From the previous tutorial, we know that parsing strings character by character can be rather complicated. Even though we made a fairly simple example. Of course, we'll encounter strings all the time, both in user inputs, e.g. from the console or from input fields in windows form applications, and in TXT and XML files. Very often, we're given one long string, a line in a file or in the console, in which there are multiple values separated by separators, e.g. commas. In this case, we're talking about the CSV format (Comma-Separated Values). To be sure that we all know what we're talking about, let's look at some sample strings:

Jessie,Brown,Wall Street 10,New York,130 00
.. ... .-.. .- -. -.. ... --- ..-. -
(1,2,3;4,5,6;7,8,9)

The first string represents a user. We could, for example, store users into a CSV file (one per line).
The second string is Morse code characters and uses a space character as a separator.
The third string is a matrix of 3 columns and 3 rows. The column separator is a comma, whereas the row separator is a semicolon.

We can call the split() method on a String, which takes a separator. It'll then split the original string using separators into an array of substrings and return it. Which will greatly simplify value extraction from strings for our current intents and purposes.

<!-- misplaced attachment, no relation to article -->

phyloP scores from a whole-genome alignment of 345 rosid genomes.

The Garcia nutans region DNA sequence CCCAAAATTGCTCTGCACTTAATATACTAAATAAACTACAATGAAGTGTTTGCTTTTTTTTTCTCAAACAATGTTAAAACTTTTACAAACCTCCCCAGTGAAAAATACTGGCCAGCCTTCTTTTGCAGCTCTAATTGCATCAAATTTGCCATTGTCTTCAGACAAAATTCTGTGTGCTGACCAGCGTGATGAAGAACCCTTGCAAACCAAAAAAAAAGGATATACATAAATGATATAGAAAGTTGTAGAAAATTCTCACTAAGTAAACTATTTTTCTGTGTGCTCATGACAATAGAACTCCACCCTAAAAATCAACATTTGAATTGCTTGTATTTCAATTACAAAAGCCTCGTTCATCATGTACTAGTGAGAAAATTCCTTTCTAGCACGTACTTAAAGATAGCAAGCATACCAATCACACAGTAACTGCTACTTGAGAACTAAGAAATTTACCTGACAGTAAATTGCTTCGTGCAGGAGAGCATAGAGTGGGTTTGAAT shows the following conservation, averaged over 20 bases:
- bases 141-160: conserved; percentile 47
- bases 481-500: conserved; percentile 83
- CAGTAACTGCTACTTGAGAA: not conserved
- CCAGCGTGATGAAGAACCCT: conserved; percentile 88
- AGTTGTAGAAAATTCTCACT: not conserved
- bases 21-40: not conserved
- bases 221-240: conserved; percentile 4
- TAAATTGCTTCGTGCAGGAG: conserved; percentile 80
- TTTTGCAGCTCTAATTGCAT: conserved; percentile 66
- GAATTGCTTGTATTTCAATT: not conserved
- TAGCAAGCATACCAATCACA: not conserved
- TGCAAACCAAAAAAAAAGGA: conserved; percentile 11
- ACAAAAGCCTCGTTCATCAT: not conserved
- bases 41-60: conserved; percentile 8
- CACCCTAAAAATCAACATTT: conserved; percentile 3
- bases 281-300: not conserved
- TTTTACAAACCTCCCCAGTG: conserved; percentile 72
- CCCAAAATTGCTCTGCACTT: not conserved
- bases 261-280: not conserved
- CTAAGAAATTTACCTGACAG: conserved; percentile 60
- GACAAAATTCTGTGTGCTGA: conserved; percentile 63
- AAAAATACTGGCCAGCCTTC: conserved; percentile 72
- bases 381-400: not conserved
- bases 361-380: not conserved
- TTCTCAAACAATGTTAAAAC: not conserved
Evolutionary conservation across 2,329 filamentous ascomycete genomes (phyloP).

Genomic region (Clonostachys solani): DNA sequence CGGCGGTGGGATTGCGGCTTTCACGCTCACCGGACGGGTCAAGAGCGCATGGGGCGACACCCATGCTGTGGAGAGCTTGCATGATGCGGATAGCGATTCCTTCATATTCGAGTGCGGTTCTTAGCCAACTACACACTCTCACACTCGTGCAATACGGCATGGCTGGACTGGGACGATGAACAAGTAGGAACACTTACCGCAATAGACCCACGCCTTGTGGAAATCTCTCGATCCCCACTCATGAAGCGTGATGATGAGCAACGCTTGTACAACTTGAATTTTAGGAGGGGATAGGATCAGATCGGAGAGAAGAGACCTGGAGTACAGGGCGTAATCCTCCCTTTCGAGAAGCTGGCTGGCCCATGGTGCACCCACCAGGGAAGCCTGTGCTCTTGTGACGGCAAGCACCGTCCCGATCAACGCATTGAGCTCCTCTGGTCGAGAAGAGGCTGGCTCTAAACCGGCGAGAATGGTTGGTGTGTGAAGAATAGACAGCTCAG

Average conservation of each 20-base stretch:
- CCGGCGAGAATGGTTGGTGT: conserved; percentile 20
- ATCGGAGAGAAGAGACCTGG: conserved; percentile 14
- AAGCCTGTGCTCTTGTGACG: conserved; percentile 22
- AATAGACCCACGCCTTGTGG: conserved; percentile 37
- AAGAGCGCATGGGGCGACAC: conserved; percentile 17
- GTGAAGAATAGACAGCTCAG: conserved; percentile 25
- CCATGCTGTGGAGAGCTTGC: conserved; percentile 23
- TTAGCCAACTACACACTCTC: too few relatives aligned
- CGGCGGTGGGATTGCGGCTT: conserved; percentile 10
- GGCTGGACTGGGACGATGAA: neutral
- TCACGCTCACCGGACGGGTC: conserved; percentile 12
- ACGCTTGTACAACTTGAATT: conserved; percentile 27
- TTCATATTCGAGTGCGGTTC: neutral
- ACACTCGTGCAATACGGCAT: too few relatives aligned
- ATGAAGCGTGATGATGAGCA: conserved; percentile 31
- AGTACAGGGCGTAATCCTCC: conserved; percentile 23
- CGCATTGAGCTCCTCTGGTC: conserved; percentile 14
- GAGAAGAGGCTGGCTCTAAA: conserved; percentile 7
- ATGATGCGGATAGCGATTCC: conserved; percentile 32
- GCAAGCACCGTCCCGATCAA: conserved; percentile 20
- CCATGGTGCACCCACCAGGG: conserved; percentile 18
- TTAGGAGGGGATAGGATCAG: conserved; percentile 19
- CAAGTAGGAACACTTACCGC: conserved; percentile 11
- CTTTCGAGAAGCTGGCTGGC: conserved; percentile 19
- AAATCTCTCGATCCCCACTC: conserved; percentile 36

Right then, let's see what we've got up until now. We still don't know how to declare objects, users, or even work with multidimensional arrays, i.e. matrices. Nevertheless, we want to make something cool, so we'll settle with making a Morse code message decoder.

Morse code decoder

We'll start out by preparing the structure of the program, as always. We need two strings for the messages, one for a message in Morse code, the other one will be empty for now and we'll store the results of our efforts there. Next, we need letter definitions (as we had with vowels). Of course, it'll be a definition based off of the ones in Morse code. Letters can be stored into a single String since they only consist one character. Morse code characters consist of multiple characters, that we have to specify using an array.